Why Public Investment fails to raise economic growth in some countries?: The role of corruption
In an endogenous growth model, the government officials are given the task of procuring public goods that are used as productive inputs in the production. Due to the information asymmetry between the government and the bureaucracy, the bureaucrats can falsely report of high quality-high cost procurement, while providing low quality-low cost product. This affects the productivity of the economy and hence reduces growth. Our analysis can show that corruption not only reduces the quality of public services that are necessary for production, but also inflates the public spending beyond the efficient level. In this way, we can explain why public investment fails to raise growth in the countries where corruption is endemic. We test our results empirically by improving the methodology on previous research on this topic by explicitly recognizing the role of simultaneity between public investment, corruption and growth and the possible biases arising from omission of correlated variables from the single reduced form equation based analysis. We use three-stage least squares method in a panel set up for a system of four equations on growth, public investment, corruption and private investment. Our primary results are twofold. First, corruption increases public investment. Second, corruption reduces the returns to public investment and makes it ineffective in raising economic growth.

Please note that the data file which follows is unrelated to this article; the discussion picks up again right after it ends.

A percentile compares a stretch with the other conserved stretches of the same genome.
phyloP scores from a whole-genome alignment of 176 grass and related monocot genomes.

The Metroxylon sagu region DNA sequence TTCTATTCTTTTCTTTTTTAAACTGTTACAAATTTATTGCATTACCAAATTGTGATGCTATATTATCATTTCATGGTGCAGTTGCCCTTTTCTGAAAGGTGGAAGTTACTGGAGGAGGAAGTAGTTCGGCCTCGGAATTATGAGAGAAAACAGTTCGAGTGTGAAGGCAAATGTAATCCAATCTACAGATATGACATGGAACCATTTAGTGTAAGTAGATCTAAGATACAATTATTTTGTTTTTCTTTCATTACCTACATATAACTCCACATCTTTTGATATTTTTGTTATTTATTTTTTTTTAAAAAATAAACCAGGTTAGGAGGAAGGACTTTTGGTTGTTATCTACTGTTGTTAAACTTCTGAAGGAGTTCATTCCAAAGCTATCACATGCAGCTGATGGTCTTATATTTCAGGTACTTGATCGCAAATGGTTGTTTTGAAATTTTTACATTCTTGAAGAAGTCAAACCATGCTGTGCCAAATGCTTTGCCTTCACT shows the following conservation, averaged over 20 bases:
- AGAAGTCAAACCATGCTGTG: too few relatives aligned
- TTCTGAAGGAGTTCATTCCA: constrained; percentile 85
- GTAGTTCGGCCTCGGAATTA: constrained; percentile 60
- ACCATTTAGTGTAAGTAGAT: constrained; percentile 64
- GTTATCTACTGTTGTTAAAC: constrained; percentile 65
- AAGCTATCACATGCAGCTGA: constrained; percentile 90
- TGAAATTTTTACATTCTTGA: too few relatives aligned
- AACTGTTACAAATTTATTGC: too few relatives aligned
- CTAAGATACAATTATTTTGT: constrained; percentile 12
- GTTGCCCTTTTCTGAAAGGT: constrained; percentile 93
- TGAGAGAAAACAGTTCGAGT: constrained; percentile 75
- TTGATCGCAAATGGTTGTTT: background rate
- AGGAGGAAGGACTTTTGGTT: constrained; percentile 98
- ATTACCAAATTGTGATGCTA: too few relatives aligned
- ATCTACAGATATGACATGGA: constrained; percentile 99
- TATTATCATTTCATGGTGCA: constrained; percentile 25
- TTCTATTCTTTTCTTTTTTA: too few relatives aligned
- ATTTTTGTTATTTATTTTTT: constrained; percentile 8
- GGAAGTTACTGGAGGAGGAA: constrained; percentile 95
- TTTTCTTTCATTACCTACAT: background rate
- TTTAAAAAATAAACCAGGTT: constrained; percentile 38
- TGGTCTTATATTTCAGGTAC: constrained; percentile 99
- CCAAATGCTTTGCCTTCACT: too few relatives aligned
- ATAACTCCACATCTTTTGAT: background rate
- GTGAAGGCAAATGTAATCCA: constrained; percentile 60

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- Sugata Ghosh & Udayan Roy, 2004. "Fiscal policy, long-run growth, and welfare in a stock-flow model of public goods," Canadian Journal of Economics, Canadian Economics Association, vol. 37(3), pages 742-756, August.
- Sugata Ghosh & Andros Gregoriou, 2008. "The composition of government spending and growth: is current or capital spending better?," Oxford Economic Papers, Oxford University Press, vol. 60(3), pages 484-516, July.
- Paldam, Martin, 2002. "The cross-country pattern of corruption: economics, culture and the seesaw dynamics," European Journal of Political Economy, Elsevier, vol. 18(2), pages 215-240, June.
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